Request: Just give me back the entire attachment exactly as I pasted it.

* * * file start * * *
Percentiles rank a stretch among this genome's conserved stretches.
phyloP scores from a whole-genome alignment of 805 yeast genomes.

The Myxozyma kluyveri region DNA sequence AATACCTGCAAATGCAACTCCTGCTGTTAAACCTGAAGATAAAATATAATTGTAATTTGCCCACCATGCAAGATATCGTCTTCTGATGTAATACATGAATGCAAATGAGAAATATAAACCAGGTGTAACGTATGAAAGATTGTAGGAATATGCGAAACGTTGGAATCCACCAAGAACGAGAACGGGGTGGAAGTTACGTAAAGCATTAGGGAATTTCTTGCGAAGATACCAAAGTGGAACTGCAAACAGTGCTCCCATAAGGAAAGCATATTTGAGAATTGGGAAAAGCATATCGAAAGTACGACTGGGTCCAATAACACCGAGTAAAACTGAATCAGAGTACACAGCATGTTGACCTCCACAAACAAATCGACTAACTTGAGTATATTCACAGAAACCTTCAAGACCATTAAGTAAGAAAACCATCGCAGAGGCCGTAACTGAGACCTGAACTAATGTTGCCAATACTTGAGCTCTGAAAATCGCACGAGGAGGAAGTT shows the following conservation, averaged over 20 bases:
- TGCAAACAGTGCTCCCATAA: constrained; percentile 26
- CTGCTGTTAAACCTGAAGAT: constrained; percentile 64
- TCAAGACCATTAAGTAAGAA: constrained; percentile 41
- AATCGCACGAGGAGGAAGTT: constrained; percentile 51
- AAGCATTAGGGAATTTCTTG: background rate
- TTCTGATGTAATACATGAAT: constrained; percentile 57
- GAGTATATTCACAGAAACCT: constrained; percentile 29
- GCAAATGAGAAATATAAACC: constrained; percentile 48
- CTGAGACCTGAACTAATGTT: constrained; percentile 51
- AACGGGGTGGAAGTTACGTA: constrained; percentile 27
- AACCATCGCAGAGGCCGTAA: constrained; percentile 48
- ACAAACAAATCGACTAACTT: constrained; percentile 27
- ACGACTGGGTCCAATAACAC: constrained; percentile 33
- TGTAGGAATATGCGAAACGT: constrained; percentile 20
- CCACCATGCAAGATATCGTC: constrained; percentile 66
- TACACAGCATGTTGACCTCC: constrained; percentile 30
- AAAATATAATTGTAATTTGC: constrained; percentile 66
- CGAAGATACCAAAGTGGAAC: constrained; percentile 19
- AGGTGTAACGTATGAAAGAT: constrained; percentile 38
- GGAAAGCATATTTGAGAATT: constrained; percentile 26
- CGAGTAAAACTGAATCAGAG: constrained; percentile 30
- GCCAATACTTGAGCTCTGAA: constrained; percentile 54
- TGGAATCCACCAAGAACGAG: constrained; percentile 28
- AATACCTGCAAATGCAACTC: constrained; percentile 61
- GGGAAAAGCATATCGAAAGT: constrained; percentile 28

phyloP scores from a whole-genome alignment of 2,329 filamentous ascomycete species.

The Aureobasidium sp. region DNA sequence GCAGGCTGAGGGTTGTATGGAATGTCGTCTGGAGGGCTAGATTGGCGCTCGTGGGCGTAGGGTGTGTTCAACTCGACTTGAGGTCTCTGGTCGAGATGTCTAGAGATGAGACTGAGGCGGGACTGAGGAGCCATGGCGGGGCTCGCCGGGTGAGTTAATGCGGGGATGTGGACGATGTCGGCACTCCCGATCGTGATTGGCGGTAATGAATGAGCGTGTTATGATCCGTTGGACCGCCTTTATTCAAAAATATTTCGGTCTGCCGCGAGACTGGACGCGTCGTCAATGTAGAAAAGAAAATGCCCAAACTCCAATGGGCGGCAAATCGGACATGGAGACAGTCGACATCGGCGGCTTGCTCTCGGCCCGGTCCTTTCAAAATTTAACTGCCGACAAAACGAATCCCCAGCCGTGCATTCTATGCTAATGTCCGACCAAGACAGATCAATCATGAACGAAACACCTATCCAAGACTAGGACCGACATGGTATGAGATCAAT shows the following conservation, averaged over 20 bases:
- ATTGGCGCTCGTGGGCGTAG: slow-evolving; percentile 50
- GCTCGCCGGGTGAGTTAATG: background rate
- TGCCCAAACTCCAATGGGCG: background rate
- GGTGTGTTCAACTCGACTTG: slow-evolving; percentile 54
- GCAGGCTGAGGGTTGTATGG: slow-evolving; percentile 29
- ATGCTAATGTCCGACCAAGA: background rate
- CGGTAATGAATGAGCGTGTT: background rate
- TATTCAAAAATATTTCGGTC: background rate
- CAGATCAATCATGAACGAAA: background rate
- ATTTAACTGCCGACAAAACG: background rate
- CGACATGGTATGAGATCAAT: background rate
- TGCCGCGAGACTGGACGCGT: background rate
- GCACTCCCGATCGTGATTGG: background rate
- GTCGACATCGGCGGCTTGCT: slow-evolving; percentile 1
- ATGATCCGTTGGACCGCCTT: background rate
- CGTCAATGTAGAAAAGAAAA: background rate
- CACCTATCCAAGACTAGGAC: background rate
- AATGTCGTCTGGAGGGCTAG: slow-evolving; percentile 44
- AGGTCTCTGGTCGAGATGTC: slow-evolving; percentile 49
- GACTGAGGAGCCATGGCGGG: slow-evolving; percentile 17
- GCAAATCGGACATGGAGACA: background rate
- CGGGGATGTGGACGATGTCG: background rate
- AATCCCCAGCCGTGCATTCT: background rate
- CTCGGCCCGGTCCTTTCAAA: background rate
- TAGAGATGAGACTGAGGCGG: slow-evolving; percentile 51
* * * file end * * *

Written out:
Percentiles rank a stretch among this genome's conserved stretches.
phyloP scores from a whole-genome alignment of 805 yeast genomes.

The Myxozyma kluyveri region DNA sequence AATACCTGCAAATGCAACTCCTGCTGTTAAACCTGAAGATAAAATATAATTGTAATTTGCCCACCATGCAAGATATCGTCTTCTGATGTAATACATGAATGCAAATGAGAAATATAAACCAGGTGTAACGTATGAAAGATTGTAGGAATATGCGAAACGTTGGAATCCACCAAGAACGAGAACGGGGTGGAAGTTACGTAAAGCATTAGGGAATTTCTTGCGAAGATACCAAAGTGGAACTGCAAACAGTGCTCCCATAAGGAAAGCATATTTGAGAATTGGGAAAAGCATATCGAAAGTACGACTGGGTCCAATAACACCGAGTAAAACTGAATCAGAGTACACAGCATGTTGACCTCCACAAACAAATCGACTAACTTGAGTATATTCACAGAAACCTTCAAGACCATTAAGTAAGAAAACCATCGCAGAGGCCGTAACTGAGACCTGAACTAATGTTGCCAATACTTGAGCTCTGAAAATCGCACGAGGAGGAAGTT shows the following conservation, averaged over 20 bases:
- TGCAAACAGTGCTCCCATAA: constrained; percentile 26
- CTGCTGTTAAACCTGAAGAT: constrained; percentile 64
- TCAAGACCATTAAGTAAGAA: constrained; percentile 41
- AATCGCACGAGGAGGAAGTT: constrained; percentile 51
- AAGCATTAGGGAATTTCTTG: background rate
- TTCTGATGTAATACATGAAT: constrained; percentile 57
- GAGTATATTCACAGAAACCT: constrained; percentile 29
- GCAAATGAGAAATATAAACC: constrained; percentile 48
- CTGAGACCTGAACTAATGTT: constrained; percentile 51
- AACGGGGTGGAAGTTACGTA: constrained; percentile 27
- AACCATCGCAGAGGCCGTAA: constrained; percentile 48
- ACAAACAAATCGACTAACTT: constrained; percentile 27
- ACGACTGGGTCCAATAACAC: constrained; percentile 33
- TGTAGGAATATGCGAAACGT: constrained; percentile 20
- CCACCATGCAAGATATCGTC: constrained; percentile 66
- TACACAGCATGTTGACCTCC: constrained; percentile 30
- AAAATATAATTGTAATTTGC: constrained; percentile 66
- CGAAGATACCAAAGTGGAAC: constrained; percentile 19
- AGGTGTAACGTATGAAAGAT: constrained; percentile 38
- GGAAAGCATATTTGAGAATT: constrained; percentile 26
- CGAGTAAAACTGAATCAGAG: constrained; percentile 30
- GCCAATACTTGAGCTCTGAA: constrained; percentile 54
- TGGAATCCACCAAGAACGAG: constrained; percentile 28
- AATACCTGCAAATGCAACTC: constrained; percentile 61
- GGGAAAAGCATATCGAAAGT: constrained; percentile 28

phyloP scores from a whole-genome alignment of 2,329 filamentous ascomycete species.

The Aureobasidium sp. region DNA sequence GCAGGCTGAGGGTTGTATGGAATGTCGTCTGGAGGGCTAGATTGGCGCTCGTGGGCGTAGGGTGTGTTCAACTCGACTTGAGGTCTCTGGTCGAGATGTCTAGAGATGAGACTGAGGCGGGACTGAGGAGCCATGGCGGGGCTCGCCGGGTGAGTTAATGCGGGGATGTGGACGATGTCGGCACTCCCGATCGTGATTGGCGGTAATGAATGAGCGTGTTATGATCCGTTGGACCGCCTTTATTCAAAAATATTTCGGTCTGCCGCGAGACTGGACGCGTCGTCAATGTAGAAAAGAAAATGCCCAAACTCCAATGGGCGGCAAATCGGACATGGAGACAGTCGACATCGGCGGCTTGCTCTCGGCCCGGTCCTTTCAAAATTTAACTGCCGACAAAACGAATCCCCAGCCGTGCATTCTATGCTAATGTCCGACCAAGACAGATCAATCATGAACGAAACACCTATCCAAGACTAGGACCGACATGGTATGAGATCAAT shows the following conservation, averaged over 20 bases:
- ATTGGCGCTCGTGGGCGTAG: slow-evolving; percentile 50
- GCTCGCCGGGTGAGTTAATG: background rate
- TGCCCAAACTCCAATGGGCG: background rate
- GGTGTGTTCAACTCGACTTG: slow-evolving; percentile 54
- GCAGGCTGAGGGTTGTATGG: slow-evolving; percentile 29
- ATGCTAATGTCCGACCAAGA: background rate
- CGGTAATGAATGAGCGTGTT: background rate
- TATTCAAAAATATTTCGGTC: background rate
- CAGATCAATCATGAACGAAA: background rate
- ATTTAACTGCCGACAAAACG: background rate
- CGACATGGTATGAGATCAAT: background rate
- TGCCGCGAGACTGGACGCGT: background rate
- GCACTCCCGATCGTGATTGG: background rate
- GTCGACATCGGCGGCTTGCT: slow-evolving; percentile 1
- ATGATCCGTTGGACCGCCTT: background rate
- CGTCAATGTAGAAAAGAAAA: background rate
- CACCTATCCAAGACTAGGAC: background rate
- AATGTCGTCTGGAGGGCTAG: slow-evolving; percentile 44
- AGGTCTCTGGTCGAGATGTC: slow-evolving; percentile 49
- GACTGAGGAGCCATGGCGGG: slow-evolving; percentile 17
- GCAAATCGGACATGGAGACA: background rate
- CGGGGATGTGGACGATGTCG: background rate
- AATCCCCAGCCGTGCATTCT: background rate
- CTCGGCCCGGTCCTTTCAAA: background rate
- TAGAGATGAGACTGAGGCGG: slow-evolving; percentile 51